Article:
THE APPOINTMENT OF Madeleine Albright as US Secretary of State is said to signify that Bill Clinton sees no reason to alter his Middle East policy, and that Washington's approach to the "peace process" will continue along the path it has followed since 1992.

Only the naive or uninformed would believe this to be good news for Israel. America has certainly seen much fruit from the political investment it poured into this region over these past four years. But exactly what has happened along the Warren Christopher-paved road travelled by Arabs and Jews needs to be assessed.

To those who see in the Oslo Accords the dawning of a new world order, America's "guidance" of the process succeeded in breaking down decades-old taboos and cracking the walls of implacable Arab-Israeli hatred. Israel was led to recognise the PLO, and the PLO agreed in writing to renounce violence. Peace treaties and accords were signed under the smiling gaze of the US leader. Hundreds of Arab prisoners were set free. An Arab police force was trained and armed to ensure the peaceful transition of power. Large areas of land were handed over. The Palestinian Arabs voted for their president and signs of doves and olive branches were everywhere to be seen, as numerous states established diplomatic ties with Israel.

Today the Palestinian flag flies over scores of towns and villages from Jenin to Jericho to Gaza. The PLO's new parliament sits just outside Jerusalem. President Yasser Arafat flies in and out of the capitals of the world as a head of state, and Nobel peace prizes awarded by an approving international community glitter on the shelves behind Jewish and Arab leaders.

But there is another side, a side which has less to do with signing ceremonies, photo opportunities, and the distribution of gold medallions on global TV, than with the lives and the continuing safe existence of the Jewish people.

To those who see in the "peace process" a concerted worldwide effort to strip the Jews of their national identity and God-given heritage, these four years have seen the land under Israeli control shrink rapidly, and along with it Israel's security.

US support for the land-for-peace formula has fed Arab anticipation of an Israeli withdrawal from the Golan Heights, and of the imminent establishment of a Palestinian state with half of Jerusalem as its capital.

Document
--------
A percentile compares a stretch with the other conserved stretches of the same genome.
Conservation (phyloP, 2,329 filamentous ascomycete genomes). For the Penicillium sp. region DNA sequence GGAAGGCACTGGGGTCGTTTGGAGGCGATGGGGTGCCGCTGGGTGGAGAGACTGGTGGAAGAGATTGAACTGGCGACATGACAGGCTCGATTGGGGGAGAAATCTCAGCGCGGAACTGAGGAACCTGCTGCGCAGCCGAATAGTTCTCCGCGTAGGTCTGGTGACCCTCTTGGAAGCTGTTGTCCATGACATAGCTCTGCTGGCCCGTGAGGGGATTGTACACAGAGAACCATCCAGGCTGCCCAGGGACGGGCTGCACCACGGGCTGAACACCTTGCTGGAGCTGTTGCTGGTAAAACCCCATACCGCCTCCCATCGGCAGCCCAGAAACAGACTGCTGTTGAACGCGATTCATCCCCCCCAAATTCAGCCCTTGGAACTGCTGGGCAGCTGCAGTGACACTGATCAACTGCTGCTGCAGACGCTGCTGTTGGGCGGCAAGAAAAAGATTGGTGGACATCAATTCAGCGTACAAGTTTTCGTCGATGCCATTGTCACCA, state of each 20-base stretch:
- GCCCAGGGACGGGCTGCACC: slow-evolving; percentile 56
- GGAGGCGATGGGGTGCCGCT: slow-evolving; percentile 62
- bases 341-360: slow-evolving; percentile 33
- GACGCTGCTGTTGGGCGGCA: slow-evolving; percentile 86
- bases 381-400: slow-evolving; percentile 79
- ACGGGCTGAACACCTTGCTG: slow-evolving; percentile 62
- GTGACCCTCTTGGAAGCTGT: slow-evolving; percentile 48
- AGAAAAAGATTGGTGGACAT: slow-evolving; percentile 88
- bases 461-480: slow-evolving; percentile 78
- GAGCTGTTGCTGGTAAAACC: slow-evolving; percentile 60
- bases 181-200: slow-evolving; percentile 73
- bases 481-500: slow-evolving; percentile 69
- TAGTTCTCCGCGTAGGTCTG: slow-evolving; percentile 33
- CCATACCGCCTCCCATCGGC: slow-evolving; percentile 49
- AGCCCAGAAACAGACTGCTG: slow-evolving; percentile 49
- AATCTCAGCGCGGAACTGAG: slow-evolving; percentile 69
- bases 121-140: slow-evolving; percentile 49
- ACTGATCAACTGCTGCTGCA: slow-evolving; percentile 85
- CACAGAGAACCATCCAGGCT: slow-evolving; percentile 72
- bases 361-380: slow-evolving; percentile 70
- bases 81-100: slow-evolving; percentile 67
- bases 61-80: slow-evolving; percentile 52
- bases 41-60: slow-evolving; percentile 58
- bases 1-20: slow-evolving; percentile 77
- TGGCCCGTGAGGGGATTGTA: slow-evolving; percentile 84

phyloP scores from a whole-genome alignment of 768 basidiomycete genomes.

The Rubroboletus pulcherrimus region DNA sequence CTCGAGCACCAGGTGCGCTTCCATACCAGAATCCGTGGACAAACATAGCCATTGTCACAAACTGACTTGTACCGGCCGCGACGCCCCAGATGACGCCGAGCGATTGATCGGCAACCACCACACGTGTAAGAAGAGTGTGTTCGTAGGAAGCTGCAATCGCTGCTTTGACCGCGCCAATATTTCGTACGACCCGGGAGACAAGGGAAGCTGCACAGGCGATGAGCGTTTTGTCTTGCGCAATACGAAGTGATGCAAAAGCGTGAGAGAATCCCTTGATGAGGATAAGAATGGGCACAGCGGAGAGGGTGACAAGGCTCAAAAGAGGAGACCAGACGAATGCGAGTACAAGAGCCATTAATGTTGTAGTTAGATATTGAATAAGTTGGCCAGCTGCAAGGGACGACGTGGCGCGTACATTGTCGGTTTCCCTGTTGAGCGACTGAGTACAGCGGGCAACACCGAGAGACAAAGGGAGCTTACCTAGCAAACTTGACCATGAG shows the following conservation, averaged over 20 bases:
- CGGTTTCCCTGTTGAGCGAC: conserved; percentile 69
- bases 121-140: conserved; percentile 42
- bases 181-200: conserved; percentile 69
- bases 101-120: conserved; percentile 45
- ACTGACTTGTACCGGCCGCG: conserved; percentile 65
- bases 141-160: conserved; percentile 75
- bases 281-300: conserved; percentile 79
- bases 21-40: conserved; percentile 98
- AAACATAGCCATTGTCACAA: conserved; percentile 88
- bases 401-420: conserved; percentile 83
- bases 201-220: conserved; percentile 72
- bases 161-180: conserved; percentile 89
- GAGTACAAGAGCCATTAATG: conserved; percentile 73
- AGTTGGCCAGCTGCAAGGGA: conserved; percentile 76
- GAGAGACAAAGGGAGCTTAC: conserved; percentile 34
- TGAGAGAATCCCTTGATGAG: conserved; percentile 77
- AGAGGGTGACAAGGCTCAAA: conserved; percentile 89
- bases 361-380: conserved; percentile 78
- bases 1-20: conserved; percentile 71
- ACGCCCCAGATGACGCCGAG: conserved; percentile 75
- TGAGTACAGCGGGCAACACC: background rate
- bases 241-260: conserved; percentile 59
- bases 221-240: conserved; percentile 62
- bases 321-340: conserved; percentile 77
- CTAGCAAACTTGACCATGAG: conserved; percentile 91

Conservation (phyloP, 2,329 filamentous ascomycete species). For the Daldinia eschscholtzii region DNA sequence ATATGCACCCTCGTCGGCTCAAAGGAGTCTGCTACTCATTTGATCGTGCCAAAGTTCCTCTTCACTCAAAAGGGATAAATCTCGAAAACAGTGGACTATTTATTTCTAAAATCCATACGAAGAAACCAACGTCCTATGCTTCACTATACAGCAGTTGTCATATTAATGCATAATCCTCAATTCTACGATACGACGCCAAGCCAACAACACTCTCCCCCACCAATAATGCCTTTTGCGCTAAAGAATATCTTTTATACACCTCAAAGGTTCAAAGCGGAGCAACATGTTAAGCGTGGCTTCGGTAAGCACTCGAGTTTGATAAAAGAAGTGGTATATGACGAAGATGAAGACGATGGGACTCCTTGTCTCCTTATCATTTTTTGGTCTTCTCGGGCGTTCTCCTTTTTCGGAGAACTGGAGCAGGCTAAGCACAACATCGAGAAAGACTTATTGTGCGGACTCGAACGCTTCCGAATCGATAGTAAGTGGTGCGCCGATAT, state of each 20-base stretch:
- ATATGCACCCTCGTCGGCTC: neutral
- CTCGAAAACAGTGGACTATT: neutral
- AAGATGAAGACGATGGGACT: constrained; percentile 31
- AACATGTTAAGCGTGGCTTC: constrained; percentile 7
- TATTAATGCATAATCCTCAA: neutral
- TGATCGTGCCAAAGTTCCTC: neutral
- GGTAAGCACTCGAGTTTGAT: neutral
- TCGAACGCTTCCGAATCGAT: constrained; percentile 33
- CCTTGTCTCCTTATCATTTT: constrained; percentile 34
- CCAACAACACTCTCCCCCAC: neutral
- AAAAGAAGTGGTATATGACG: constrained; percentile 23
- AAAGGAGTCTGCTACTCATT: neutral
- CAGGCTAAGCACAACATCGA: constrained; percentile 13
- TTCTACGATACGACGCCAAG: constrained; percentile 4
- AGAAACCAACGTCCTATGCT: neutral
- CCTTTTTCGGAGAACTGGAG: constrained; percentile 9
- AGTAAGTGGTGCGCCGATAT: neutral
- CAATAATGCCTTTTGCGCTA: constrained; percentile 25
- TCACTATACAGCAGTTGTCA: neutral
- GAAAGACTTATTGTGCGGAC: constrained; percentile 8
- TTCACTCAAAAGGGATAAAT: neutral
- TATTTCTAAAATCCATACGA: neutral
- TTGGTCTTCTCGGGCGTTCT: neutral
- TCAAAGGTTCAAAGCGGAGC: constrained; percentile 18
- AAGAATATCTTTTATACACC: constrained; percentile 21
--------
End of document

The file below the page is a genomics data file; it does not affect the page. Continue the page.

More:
While Israel upheld its agreement to recognise and deal with the PLO, Arafat and his lieutenants fuelled the fires of conflict, threating violence when and where Israel would not agree to their demands, and publicly praising the Arabs who murdered Jews - before and after the accords were signed. (Imagine the world's reaction if, shortly after Arafat lauded the "martyr" Yihye Ayyash for killing tens of Jews in his "glorious battle for Palestine", a Jewish leader had praised Baruch Goldstein for killing tens of Arabs in Hebron in his "desperate desire to defend Israel".)

The "free and fair" Palestinian elections were anything but. Observers turned their heads as Arafat's intimidation and autocratic decrees ensured his "democratic" win.

The "peace process" has cost the Israeli people an enormous amount. As Israel was prodded and deceived into making concession after concession, a wedge was driven between those who regarded democracy as more important than their Jewish faith, and those who placed their belief in God and the Bible above all else. These "years of peace" saw more Israelis die at the hands of Arabs than in any similar period since 1948, and an environment was created in which an Israeli prime minister could be murdered by a Jew.

As 1997 begins, many are hoping Clinton will have as much "success" in the Middle East during his second term of office as he did during his first. Many others are praying that not only will the process not proceed even one more step, but that it will actually be turned back.

For if the second Clinton administration manages to cover as much ground as the first one did, then by the time the US president and his new secretary of state leave office, Israel, too, could be no more.

Stan Goodenough

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